The effects of oxidative stress on cells are associated with a wide range of pathologies. Oxidative stress is predominantly initiated by the action of reactive oxygen species and/or lipoxygenases on polyunsaturated fatty acid containing lipids. The downstream products are oxidised phospholipids, bioactive aldehydes and a range of Schiff base by-products between aldehydes and lipids, or other biomacromolecules. In this review we assess the impact of oxidative stress on lipid membranes, focusing on the changes that occur to the curvature preference (lipid spontaneous curvature) and elastic properties of membranes, since these biophysical properties modulate phospholipid homeostasis. Studies show that the lipid products of oxidative stress reduce stored curvature elastic energy in membranes. Based upon this observation, we hypothesize that the effects of oxidative stress on lipid membranes will be reduced by compounds that increase stored curvature elastic energy. We find a strong correlation appears across literature studies that we have reviewed, such that many compounds like vitamin E, Curcumin, Coenzyme Q10 and vitamin A show behaviour consistent with this hypothesis. Finally, we consider whether age-related changes in lipid composition represent the homeostatic response of cells to compensate for the accumulation of in vivo lipid oxidation products.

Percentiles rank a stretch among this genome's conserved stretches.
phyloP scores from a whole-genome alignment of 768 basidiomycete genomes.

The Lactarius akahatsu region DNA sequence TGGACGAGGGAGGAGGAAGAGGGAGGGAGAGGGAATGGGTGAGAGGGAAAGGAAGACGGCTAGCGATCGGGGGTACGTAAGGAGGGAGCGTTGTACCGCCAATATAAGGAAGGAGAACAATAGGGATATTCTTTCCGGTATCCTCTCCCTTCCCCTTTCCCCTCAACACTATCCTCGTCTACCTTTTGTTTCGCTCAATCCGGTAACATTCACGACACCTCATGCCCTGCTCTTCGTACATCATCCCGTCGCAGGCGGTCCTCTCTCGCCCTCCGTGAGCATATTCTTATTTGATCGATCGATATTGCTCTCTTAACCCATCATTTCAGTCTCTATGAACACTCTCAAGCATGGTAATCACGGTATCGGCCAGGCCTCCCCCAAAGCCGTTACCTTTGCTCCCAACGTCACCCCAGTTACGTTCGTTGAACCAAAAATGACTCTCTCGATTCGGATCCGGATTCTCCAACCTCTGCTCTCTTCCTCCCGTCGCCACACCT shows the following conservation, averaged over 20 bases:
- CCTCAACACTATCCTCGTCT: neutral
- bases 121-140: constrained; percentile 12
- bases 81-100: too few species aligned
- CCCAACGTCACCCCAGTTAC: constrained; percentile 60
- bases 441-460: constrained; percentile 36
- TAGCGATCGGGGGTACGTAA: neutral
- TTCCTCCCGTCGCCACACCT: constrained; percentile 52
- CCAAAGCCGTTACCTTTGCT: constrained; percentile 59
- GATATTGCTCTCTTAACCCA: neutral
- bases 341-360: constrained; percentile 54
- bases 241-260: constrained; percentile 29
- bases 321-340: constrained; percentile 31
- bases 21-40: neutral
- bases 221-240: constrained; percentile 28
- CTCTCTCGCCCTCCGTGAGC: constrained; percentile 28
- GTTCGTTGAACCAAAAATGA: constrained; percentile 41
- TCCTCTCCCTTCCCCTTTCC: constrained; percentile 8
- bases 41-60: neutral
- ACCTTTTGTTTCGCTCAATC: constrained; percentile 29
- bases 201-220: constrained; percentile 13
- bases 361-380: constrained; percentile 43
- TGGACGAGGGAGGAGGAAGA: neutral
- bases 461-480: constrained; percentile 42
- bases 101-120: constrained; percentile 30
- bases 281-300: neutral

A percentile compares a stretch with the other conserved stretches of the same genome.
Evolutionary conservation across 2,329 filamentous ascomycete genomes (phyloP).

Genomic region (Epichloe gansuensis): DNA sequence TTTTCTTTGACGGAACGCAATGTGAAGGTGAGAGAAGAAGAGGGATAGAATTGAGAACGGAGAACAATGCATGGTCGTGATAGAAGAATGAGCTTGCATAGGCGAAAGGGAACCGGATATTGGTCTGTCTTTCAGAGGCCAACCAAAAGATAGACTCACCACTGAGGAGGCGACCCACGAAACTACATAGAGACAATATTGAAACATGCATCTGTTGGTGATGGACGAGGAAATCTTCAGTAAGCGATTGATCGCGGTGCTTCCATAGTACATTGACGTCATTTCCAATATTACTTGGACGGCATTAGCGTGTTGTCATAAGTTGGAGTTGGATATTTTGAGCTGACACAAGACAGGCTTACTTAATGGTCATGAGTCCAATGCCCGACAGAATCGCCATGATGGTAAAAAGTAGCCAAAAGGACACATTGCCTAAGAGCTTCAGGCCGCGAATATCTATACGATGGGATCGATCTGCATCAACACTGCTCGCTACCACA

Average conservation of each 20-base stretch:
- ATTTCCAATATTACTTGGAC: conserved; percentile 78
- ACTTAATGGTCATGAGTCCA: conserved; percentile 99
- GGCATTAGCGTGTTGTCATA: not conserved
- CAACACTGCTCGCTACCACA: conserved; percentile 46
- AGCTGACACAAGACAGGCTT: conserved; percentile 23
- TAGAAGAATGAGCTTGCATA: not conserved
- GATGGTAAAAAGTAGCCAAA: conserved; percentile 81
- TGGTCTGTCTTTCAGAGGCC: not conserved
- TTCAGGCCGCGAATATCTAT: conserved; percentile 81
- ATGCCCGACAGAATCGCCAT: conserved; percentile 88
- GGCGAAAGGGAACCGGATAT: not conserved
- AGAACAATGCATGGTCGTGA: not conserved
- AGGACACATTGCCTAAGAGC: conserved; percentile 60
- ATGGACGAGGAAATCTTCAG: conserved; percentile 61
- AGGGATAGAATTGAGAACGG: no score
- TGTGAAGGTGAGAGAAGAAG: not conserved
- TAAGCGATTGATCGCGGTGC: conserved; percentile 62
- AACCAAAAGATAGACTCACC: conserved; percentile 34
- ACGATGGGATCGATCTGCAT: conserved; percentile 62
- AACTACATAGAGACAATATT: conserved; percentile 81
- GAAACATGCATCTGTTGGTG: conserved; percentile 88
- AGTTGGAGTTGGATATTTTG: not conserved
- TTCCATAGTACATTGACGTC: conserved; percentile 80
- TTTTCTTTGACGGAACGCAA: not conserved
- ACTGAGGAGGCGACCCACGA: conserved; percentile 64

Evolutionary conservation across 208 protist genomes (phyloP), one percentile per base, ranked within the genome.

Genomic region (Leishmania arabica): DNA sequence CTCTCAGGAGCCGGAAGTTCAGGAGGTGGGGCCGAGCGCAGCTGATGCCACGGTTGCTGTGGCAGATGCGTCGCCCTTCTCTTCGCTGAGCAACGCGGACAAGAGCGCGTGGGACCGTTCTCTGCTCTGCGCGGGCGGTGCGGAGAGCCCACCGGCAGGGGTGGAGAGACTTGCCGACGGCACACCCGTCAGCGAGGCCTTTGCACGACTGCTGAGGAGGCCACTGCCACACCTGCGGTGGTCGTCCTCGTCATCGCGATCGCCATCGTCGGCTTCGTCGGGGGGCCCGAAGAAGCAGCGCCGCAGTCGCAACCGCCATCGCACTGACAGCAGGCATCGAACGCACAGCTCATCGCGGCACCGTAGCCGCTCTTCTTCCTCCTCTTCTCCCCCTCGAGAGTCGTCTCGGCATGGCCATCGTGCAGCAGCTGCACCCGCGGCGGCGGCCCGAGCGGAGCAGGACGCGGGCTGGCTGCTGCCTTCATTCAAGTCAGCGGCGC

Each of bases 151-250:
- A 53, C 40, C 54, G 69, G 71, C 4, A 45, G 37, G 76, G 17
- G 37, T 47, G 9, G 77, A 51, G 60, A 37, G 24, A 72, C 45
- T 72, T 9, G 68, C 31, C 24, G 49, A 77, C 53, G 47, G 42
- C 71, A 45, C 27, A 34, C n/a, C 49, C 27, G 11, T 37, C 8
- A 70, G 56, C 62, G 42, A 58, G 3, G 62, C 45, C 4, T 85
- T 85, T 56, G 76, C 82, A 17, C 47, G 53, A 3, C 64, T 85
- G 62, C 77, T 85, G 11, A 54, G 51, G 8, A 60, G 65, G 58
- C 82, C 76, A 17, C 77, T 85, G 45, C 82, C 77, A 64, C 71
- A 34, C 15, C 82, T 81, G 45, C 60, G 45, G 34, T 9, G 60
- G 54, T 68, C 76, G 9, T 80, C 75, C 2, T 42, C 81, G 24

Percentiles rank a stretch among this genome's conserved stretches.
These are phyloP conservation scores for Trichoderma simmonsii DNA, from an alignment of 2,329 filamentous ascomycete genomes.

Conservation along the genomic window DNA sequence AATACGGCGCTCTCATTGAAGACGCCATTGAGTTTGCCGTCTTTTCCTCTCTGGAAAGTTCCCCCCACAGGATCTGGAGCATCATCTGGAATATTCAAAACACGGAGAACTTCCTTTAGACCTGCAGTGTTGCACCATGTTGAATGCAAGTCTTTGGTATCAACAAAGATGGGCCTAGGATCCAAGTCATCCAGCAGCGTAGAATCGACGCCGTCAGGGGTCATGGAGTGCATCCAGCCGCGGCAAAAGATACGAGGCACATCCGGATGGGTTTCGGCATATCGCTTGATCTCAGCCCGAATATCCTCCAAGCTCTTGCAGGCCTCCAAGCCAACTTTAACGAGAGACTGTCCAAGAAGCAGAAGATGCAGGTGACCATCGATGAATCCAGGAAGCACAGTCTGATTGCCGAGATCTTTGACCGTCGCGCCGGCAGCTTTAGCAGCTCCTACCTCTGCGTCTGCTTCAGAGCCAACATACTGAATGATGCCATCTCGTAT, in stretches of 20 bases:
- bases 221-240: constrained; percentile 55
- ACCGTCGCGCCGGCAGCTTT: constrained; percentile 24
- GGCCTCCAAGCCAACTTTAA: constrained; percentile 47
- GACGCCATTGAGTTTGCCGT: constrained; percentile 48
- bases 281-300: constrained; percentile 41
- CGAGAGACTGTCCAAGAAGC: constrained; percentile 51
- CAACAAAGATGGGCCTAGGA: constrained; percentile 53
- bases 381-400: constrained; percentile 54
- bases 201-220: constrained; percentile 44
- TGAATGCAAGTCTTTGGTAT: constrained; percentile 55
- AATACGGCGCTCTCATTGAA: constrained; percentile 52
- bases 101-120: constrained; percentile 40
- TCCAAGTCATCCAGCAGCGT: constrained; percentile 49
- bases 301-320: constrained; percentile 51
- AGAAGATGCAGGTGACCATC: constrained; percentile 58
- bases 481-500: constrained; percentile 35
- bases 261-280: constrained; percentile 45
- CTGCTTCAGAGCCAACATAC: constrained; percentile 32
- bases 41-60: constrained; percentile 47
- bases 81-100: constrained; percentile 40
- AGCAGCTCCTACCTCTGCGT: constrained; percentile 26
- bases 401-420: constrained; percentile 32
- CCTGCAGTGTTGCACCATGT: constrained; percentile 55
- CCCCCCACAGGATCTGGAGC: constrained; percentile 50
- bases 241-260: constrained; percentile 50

|Journal||Free Radical Biology & Medicine|
|Publication status||Published - 15 May 2021|